The majority of those recruited were male (76%), 30% were married or living as married and the average age was 29.5 years (SD = 7.8). Half had completed some post-secondary education and only 13% had not completed secondary school. They had been injecting drugs for an average of 10.8 years (SD =7.2). Nearly two-thirds (63%) had been arrested in their lifetime, 14% were aware they were HIV positive, and 35% tested positive for HIV following the baseline interview. In the 30 days prior to their interview, participants averaged 28.5 injections (SD = 32.2), 53% had injected stimulants, 51% opiates (liquid poppy straw) and 42% an opiate/sedative mixture. In terms of injection-related risk behaviors, 33% reported injecting drugs drawn from a common container, 85% front/backloaded, 18% injected with a dirty needle/syringe, 30% shared cotton, cooker or water and 93% engaged in at least one of these risks. According to sex risks, 26% reported multiple sex partners, 41% sex with an IDU, 36% sex with an HIV-infected partner or one of unknown status, 53% unprotected vaginal or anal sex and 73% reported one or more of these behaviors.


Table 1 shows baseline and follow-up data on drug use and needle risk behaviors separately for the C & E and C & E + ILOM intervention groups. Changes from baseline to follow-up were examined within the two arms and results showed there were statistically significant reductions on all behaviors assessed. Repeated measure ANCOVA results (for mean times injected) and repeated measures categorical models (for binary outcomes) revealed there were significant time effects on all variables. The group by time interaction was not significant on any outcome measure, however, indicating no differential effects between the two conditions.

Table 1
Ukraine Needle Risk Behaviors – Baseline to 6 month change for CE-only and CE+ILOM

Reductions were found for injection frequency as well as for injection risks. In order to further examine the relationship between reductions in injection frequency and injection risks, we grouped subjects into three groups based on changes in injection frequency and compared the pre-post change on injection risks within each of these three groups. The first group increased their injection frequency from baseline to follow-up by 6 or more times (N=187) and showed slight increases in 5 of the 8 injection risk indicators, with an increase in front/back loading of 9.1% being the only statistically significant change. A second group did not change in injection frequency by more than 5 times in the previous 30 days (N=767) yet showed statistically significant decreases for all injection risk indicators ranging from 3.1% to 15.5%. The third group decreased their injection frequency by 6 or more times in the previous 30 days (N=615) and showed the largest decreases in injection risk indicators, ranging from 12.1% to 31.2% reductions, all statistically significant at p < .001.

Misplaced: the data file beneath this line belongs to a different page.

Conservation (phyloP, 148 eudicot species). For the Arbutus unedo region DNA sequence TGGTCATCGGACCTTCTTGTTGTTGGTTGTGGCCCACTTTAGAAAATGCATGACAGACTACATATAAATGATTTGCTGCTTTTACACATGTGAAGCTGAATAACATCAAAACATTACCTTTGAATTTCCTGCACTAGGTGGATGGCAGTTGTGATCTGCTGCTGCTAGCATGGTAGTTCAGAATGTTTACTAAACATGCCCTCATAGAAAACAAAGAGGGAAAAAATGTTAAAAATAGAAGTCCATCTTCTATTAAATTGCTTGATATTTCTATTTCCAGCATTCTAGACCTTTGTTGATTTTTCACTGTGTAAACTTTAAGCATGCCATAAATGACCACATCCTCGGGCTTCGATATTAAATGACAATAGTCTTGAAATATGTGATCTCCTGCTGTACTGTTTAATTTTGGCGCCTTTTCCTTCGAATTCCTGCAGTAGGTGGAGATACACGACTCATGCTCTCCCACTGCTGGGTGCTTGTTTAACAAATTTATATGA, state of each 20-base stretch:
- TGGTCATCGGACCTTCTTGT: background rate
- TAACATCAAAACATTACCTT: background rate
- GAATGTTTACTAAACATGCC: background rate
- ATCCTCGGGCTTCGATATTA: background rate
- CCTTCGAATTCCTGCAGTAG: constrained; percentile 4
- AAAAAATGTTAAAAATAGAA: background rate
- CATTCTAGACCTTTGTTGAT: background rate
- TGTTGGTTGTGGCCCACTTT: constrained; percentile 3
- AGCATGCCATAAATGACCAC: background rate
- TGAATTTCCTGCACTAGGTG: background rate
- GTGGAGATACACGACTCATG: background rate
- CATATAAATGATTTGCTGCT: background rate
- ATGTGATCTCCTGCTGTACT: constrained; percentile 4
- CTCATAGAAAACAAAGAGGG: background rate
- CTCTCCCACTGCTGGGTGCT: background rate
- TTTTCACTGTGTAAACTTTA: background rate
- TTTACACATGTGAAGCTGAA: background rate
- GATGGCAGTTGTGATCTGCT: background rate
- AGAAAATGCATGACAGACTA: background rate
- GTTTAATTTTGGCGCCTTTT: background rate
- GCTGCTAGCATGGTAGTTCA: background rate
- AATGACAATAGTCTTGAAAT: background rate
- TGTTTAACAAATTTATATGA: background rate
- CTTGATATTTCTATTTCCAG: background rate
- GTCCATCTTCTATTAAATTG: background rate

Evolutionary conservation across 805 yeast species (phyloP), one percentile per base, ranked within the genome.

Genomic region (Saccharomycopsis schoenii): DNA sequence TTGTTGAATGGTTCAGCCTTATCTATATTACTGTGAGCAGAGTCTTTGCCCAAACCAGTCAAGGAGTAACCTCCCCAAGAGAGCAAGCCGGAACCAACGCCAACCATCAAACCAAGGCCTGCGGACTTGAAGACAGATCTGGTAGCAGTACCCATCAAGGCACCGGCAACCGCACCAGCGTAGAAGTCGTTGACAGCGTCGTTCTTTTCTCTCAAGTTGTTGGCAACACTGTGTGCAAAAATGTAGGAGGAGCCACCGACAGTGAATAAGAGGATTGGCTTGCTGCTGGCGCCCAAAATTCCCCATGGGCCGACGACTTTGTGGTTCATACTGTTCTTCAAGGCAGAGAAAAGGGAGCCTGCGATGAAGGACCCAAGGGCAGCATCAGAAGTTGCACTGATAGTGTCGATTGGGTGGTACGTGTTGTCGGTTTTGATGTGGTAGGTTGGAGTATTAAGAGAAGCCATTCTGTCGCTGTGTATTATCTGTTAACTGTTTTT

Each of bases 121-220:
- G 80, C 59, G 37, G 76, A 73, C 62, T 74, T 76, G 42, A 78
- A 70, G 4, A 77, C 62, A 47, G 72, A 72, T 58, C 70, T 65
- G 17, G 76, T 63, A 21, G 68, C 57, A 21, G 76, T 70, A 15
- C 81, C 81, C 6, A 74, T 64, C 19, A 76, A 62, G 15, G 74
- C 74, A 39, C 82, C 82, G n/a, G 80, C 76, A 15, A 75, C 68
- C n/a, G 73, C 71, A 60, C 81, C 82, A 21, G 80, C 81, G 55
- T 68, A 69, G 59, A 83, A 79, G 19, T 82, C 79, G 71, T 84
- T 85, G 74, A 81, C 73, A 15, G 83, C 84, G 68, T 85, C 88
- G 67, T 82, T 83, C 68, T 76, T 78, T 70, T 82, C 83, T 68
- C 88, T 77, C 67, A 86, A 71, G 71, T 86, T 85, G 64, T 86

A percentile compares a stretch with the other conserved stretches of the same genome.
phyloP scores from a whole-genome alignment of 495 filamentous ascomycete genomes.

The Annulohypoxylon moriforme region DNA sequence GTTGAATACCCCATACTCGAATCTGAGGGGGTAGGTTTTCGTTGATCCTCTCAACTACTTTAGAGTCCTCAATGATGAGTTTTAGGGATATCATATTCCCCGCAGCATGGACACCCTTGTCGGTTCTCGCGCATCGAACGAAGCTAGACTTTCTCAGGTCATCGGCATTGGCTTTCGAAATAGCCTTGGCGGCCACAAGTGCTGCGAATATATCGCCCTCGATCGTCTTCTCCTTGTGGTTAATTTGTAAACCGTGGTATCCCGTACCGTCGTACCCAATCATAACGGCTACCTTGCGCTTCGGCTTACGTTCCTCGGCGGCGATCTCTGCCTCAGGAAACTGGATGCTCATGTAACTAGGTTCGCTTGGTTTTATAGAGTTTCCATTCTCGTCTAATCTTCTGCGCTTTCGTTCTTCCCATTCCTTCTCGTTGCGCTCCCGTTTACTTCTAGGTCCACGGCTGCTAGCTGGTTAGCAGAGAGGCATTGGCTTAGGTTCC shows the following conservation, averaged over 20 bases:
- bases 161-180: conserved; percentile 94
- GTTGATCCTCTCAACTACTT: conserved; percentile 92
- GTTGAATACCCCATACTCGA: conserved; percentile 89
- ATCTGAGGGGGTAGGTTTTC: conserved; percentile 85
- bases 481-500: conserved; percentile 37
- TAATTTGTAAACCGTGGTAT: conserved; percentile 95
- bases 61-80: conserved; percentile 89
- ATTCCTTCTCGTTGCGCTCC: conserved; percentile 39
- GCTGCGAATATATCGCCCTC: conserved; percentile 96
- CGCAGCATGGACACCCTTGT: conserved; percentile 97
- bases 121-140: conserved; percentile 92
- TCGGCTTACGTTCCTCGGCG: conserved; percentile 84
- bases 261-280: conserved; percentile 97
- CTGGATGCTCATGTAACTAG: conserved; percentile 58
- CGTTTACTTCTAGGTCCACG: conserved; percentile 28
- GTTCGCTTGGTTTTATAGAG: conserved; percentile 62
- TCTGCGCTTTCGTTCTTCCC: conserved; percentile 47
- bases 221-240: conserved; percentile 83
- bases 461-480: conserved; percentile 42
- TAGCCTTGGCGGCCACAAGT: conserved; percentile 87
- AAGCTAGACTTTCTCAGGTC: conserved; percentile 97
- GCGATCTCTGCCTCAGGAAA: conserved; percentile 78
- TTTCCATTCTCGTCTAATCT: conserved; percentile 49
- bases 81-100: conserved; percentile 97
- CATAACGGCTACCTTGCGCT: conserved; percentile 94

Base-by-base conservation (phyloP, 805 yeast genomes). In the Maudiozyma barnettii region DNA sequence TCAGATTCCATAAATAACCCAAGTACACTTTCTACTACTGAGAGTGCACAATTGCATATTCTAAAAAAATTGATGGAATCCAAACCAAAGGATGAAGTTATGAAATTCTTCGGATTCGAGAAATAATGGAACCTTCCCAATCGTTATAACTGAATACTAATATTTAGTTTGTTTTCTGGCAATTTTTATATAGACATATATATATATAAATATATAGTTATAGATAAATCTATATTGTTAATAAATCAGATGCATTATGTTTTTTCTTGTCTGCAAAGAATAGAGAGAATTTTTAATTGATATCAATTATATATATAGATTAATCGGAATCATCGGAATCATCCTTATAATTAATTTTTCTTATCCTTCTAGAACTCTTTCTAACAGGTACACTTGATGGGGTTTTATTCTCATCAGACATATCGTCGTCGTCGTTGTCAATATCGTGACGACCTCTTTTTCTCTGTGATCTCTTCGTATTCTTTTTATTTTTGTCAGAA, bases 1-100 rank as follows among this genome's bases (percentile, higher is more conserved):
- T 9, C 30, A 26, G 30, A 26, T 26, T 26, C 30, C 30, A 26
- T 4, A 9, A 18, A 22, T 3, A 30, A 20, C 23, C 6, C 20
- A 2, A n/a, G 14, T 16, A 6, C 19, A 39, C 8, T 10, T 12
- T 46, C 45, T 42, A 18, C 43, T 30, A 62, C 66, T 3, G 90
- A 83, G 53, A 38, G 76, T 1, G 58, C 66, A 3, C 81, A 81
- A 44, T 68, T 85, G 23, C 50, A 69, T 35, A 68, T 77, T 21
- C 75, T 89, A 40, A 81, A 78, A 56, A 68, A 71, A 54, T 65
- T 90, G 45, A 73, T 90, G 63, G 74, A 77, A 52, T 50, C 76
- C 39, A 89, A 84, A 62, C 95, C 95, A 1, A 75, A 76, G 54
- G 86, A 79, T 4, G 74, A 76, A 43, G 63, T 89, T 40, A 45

Table 2 presents baseline and follow-up data for sex risk behaviors for the C & E and C & E + ILOM groups. Overall, 80% reported vaginal or anal sex, including 26% who had sex with more than one partner. There were significant reductions on all outcomes for those in both arms, with the exception of sex with an IDU among participants in the C & E. Results of the repeated measures categorical models analyses indicated that the time effect was significant on all sex risk variables. The interaction of intervention condition by time was significant for multiple partners (P <.05) and sex with an IDU (P <.05). Those in C & E had a greater reduction in sex with multiple partners over time (from 27% to 19%; P < .001) than those in C & E + ILOM (from 25% to 21%; P <.05), while sex with an IDU decreased more for the C & E + ILOM group (from 44% to 37%; P <.01) than C & E group (from 38% to 36%; NS).

Table 2
Ukraine Sex Risk Behaviors – Baseline to 6 month change for CE-only and CE+ILOM

The change analyses showed that the proportion of respondents engaged in each of the drug, needle and sex risk behaviors assessed was reduced significantly from baseline to follow-up, and that this change was generally consistent across the two intervention groups. Further analyses were conducted to examine predictors of needle and sex risk outcomes. A set of predictors measured at baseline, including demographics, drug use and testing positive for HIV were examined in relation to needle (Table 3) and sex risk behaviors (Table 4) at follow-up.